AGL firm on waste extension and Loy Yang A closure

PHILIP HOPKINS

AGL, reaffirming the need to extend its ash landfill and leachate storage pond for up to 20 years, has emphasised its intention to close the Loy Yang A power station by 2035.

The public was given until today (Friday) to make a submission on AGL’s bid to extend the ash landfill and leachate storage pond, which the company says is required because the waste landfill area is running out of room.

“The current landfill is utilised for the disposal of ash removed from the ash pond for both Loy Yang A and B. While AGL Loy Yang is scheduled to close by the end of 2035, Loy Yang B (owned by Alinta) is not scheduled to close until 2047,” an AGL spokeswoman said.

About 500,000 cubic meters of ash per year is deposited in the ash landfill. This ash, which is the incombustible solid residue from the combustion of coal, is dried in purpose-built ash ponds and then placed in the dedicated ash landfill.

The ash landfill and associated leachate storage pond are now nearing capacity, says AGL, which has proposed the extension to meet future demand.

The proposed landfill extension is located within the same area as its current ash landfill. AGL wants six new landfill cells as part of the extension, which will provide a total of 9,730,000 cubic meters of landfill space.

“This is enough landfill space for a 19.4 year period,” the company says.

Leachate is the liquid (rainfall etc.) that passes through the landfill and therefore may contain dissolved contaminants. The proposed leachate pond is proposed to be located alongside the existing leachate pond of the ash landfill. It will have a total capacity of 10,400 cubic metres of leachate.

An AGL spokeswoman said the company recently released its climate transition action plan that detailed the targeted closure of Loy Yang A power station by 2035. “This application does not indicate a change to this commitment. Progressing permitted processes are a standard part of operations,” she said.

The volume has been designed to accommodate both AGL Loy Yang and Loy Yang B.

“The maximum allowed volume may not be required if closure dates change,” the spokeswoman said.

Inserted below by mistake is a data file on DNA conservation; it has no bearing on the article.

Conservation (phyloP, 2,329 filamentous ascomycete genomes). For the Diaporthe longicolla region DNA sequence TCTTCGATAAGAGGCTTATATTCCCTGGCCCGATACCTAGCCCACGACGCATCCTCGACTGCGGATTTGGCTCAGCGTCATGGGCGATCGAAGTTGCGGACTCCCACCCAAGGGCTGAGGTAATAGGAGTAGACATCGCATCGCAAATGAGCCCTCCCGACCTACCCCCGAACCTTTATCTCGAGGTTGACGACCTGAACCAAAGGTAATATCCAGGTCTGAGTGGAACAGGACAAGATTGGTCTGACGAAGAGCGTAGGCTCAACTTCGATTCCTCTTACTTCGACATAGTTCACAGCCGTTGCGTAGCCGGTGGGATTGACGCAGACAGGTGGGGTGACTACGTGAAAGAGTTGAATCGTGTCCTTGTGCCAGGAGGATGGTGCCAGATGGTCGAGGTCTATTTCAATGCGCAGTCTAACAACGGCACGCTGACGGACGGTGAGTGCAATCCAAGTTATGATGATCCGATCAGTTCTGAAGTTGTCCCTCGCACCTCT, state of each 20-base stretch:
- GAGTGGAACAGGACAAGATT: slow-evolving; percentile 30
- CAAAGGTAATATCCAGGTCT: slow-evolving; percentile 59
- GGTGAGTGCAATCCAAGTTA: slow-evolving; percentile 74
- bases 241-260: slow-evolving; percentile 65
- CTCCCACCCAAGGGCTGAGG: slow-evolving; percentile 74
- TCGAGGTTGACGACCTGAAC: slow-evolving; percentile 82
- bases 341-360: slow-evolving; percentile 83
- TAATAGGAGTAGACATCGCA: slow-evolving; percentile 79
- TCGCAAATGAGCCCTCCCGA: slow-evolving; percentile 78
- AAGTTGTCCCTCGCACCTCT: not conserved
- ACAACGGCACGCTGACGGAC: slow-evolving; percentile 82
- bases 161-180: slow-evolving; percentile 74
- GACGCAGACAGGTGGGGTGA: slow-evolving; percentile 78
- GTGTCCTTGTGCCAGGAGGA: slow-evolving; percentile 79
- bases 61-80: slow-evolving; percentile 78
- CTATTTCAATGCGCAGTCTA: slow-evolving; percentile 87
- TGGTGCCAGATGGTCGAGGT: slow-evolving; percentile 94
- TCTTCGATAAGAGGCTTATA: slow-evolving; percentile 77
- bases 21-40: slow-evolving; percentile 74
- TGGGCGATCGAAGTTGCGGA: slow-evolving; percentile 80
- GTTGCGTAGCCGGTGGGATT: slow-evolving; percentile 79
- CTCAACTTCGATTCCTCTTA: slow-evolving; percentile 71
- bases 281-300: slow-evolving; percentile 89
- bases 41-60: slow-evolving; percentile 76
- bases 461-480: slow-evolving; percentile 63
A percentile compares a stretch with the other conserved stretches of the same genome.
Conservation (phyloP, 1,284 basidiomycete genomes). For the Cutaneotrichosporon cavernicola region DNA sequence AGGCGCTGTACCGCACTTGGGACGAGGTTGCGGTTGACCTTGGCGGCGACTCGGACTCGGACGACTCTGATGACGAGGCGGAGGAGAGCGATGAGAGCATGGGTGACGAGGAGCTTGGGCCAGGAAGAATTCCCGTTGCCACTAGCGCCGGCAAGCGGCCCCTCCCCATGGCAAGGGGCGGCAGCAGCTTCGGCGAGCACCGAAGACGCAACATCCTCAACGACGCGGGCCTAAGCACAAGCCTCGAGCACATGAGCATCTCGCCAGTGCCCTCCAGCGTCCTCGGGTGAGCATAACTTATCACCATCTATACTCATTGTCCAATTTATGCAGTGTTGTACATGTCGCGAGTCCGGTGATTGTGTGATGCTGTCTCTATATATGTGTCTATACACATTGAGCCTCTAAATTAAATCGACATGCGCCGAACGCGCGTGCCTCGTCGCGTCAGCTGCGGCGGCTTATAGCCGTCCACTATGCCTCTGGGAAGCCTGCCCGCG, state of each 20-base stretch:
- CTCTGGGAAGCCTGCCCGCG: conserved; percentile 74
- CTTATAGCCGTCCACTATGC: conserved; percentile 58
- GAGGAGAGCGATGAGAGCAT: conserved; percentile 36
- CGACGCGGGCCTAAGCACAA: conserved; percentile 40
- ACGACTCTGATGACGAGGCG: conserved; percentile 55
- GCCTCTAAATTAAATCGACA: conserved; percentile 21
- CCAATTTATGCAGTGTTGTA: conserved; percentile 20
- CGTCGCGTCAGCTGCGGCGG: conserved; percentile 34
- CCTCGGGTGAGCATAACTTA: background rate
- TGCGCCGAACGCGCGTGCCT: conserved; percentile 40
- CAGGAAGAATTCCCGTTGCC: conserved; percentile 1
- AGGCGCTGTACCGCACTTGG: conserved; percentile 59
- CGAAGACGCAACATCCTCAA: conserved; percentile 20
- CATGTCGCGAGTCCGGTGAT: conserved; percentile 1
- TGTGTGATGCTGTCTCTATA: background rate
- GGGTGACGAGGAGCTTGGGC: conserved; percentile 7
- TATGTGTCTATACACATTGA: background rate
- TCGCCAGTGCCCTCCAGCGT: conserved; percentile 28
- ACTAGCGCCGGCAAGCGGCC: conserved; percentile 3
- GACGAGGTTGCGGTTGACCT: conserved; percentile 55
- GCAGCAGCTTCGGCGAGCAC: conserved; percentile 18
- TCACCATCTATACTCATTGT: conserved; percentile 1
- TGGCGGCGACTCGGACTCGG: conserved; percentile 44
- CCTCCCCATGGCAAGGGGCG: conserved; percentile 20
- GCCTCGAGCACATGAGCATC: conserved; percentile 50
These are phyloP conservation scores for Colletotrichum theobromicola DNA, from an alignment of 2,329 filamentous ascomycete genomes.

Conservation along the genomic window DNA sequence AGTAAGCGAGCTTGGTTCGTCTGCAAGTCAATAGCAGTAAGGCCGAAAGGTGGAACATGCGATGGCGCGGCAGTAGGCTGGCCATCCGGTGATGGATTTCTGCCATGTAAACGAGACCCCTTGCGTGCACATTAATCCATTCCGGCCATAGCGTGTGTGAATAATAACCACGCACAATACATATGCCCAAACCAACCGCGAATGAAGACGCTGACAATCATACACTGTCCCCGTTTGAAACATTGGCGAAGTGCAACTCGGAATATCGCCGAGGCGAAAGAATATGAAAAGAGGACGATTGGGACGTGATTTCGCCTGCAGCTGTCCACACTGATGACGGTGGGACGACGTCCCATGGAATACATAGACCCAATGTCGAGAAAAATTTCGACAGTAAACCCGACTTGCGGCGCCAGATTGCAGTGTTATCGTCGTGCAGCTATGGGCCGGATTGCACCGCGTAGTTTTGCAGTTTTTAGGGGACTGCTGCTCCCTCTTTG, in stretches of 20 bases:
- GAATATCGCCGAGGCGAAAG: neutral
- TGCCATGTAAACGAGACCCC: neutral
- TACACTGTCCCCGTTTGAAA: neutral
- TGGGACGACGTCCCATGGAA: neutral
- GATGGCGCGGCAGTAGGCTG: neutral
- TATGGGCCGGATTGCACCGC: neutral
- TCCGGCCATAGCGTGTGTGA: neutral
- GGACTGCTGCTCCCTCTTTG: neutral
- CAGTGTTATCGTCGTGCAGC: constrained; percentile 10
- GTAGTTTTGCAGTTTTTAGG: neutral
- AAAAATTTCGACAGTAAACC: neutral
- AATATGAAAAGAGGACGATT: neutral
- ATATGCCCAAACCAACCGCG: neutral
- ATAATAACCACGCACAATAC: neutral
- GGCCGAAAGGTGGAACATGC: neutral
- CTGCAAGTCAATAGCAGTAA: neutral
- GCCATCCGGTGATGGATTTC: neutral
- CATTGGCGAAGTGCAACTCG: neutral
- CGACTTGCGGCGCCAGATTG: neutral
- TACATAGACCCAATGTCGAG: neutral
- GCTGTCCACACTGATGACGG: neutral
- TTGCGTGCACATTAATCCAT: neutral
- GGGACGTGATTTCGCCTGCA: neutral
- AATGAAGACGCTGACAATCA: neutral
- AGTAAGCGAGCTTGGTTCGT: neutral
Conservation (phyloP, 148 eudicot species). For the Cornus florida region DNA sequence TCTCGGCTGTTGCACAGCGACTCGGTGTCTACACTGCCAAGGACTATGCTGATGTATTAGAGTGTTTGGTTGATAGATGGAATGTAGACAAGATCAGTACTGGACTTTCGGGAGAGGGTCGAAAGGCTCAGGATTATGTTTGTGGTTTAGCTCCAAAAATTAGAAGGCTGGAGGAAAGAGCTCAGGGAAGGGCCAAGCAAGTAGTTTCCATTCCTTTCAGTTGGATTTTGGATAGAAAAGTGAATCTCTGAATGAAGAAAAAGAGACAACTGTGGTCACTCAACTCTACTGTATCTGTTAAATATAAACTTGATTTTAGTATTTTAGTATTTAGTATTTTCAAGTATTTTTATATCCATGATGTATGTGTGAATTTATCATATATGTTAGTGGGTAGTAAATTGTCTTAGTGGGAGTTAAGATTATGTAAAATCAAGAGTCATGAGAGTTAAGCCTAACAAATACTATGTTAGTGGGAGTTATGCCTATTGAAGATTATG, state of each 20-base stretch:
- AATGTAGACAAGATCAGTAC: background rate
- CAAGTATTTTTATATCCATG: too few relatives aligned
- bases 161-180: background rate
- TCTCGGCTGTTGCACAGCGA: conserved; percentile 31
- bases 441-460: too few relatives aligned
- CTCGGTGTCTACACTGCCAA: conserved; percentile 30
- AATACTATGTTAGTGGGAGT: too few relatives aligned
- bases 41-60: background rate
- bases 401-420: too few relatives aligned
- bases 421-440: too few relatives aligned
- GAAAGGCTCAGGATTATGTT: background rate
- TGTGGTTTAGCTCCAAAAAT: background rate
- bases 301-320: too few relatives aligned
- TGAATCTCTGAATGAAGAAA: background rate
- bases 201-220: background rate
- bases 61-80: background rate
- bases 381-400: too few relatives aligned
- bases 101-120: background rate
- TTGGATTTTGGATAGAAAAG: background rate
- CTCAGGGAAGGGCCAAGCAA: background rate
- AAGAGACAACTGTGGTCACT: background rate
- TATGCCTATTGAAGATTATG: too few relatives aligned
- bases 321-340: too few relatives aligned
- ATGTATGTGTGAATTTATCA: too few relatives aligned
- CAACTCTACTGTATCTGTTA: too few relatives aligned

“The design in this application meets EPA’s design criteria. AGL Loy Yang’s experience and competency in performing ash landfilling, rehabilitation and aftercare management activities are considered and the ash landfill is subject to routine environmental monitoring and statutory environmental audits by an EPA-appointed auditor every two years.”

The application, she said, also included the planned rehabilitation of the ash pond and was unrelated to the Japanese Hydrogen Energy Supply chain project, which last week announced it would proceed to a $2.35 billion commercial stage.

Environment Victoria and lawyers from Environmental Justice Australia said EPA Victoria should reject AGL’s plan, which they alleged entailed expansion of toxic coal ash dumps.

Environmental Justice Australia lawyer Ally McAlpine said the new coal dumps would be six times the size of the MCG.

“If AGL is serious about closing Loy Yang A within 12 years, it shouldn’t need a permit to dump coal ash for almost 20 years. Something doesn’t add up. At the bare minimum, these coal ash dumps must be properly engineered, managed, and monitored to make sure these toxins don’t seep into our waterways.”

Environment Victoria policy and advocacy manager, Bronya Lipski, said the expansion of the Loy Yang ash dam made no sense, and was inconsistent with the state government’s target of achieving 95 per cent renewable energy by 2035, and emissions reduction targets of net zero by 2045.

A community perception study last year by Federation University for AGL made three key recommendations on rehabilitating Latrobe Valley mine sites.

It included taking into accounts costs, resources, impacts, feasibilities and timelines, with these options to be reviewed and recommended by a panel of independent qualified assessors. These recommendations should include concerns and the diversity of views, and then be presented to the community for public feedback.